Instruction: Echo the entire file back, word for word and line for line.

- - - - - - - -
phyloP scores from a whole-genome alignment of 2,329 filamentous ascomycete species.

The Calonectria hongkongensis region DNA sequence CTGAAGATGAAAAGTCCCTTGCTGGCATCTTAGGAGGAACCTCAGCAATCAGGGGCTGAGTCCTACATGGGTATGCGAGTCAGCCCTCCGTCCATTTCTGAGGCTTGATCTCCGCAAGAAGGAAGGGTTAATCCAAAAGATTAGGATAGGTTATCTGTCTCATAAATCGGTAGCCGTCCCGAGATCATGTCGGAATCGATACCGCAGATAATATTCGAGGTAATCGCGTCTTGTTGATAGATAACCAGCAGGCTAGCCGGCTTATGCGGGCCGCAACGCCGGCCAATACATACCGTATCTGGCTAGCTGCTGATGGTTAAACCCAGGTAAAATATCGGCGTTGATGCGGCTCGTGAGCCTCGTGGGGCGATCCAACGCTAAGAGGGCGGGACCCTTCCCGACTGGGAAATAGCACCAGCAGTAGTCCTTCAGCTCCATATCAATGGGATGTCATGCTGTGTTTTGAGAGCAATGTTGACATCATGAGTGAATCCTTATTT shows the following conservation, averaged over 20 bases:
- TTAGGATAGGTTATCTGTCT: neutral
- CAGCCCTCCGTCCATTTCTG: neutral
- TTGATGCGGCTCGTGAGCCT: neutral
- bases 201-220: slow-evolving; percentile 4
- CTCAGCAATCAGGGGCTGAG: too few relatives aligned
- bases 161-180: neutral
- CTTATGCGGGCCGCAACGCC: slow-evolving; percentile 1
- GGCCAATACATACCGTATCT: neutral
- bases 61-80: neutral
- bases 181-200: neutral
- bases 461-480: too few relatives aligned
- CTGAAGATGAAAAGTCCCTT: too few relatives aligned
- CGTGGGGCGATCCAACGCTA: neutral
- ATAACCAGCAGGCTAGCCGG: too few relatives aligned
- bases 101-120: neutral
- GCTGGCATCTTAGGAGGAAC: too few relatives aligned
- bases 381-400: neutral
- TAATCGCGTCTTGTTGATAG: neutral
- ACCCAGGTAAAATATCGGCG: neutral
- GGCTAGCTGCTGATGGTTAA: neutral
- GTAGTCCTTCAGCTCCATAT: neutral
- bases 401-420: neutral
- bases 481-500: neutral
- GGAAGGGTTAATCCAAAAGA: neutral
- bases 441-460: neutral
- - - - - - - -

phyloP scores from a whole-genome alignment of 2,329 filamentous ascomycete species.

The Calonectria hongkongensis region DNA sequence CTGAAGATGAAAAGTCCCTTGCTGGCATCTTAGGAGGAACCTCAGCAATCAGGGGCTGAGTCCTACATGGGTATGCGAGTCAGCCCTCCGTCCATTTCTGAGGCTTGATCTCCGCAAGAAGGAAGGGTTAATCCAAAAGATTAGGATAGGTTATCTGTCTCATAAATCGGTAGCCGTCCCGAGATCATGTCGGAATCGATACCGCAGATAATATTCGAGGTAATCGCGTCTTGTTGATAGATAACCAGCAGGCTAGCCGGCTTATGCGGGCCGCAACGCCGGCCAATACATACCGTATCTGGCTAGCTGCTGATGGTTAAACCCAGGTAAAATATCGGCGTTGATGCGGCTCGTGAGCCTCGTGGGGCGATCCAACGCTAAGAGGGCGGGACCCTTCCCGACTGGGAAATAGCACCAGCAGTAGTCCTTCAGCTCCATATCAATGGGATGTCATGCTGTGTTTTGAGAGCAATGTTGACATCATGAGTGAATCCTTATTT shows the following conservation, averaged over 20 bases:
- TTAGGATAGGTTATCTGTCT: neutral
- CAGCCCTCCGTCCATTTCTG: neutral
- TTGATGCGGCTCGTGAGCCT: neutral
- bases 201-220: slow-evolving; percentile 4
- CTCAGCAATCAGGGGCTGAG: too few relatives aligned
- bases 161-180: neutral
- CTTATGCGGGCCGCAACGCC: slow-evolving; percentile 1
- GGCCAATACATACCGTATCT: neutral
- bases 61-80: neutral
- bases 181-200: neutral
- bases 461-480: too few relatives aligned
- CTGAAGATGAAAAGTCCCTT: too few relatives aligned
- CGTGGGGCGATCCAACGCTA: neutral
- ATAACCAGCAGGCTAGCCGG: too few relatives aligned
- bases 101-120: neutral
- GCTGGCATCTTAGGAGGAAC: too few relatives aligned
- bases 381-400: neutral
- TAATCGCGTCTTGTTGATAG: neutral
- ACCCAGGTAAAATATCGGCG: neutral
- GGCTAGCTGCTGATGGTTAA: neutral
- GTAGTCCTTCAGCTCCATAT: neutral
- bases 401-420: neutral
- bases 481-500: neutral
- GGAAGGGTTAATCCAAAAGA: neutral
- bases 441-460: neutral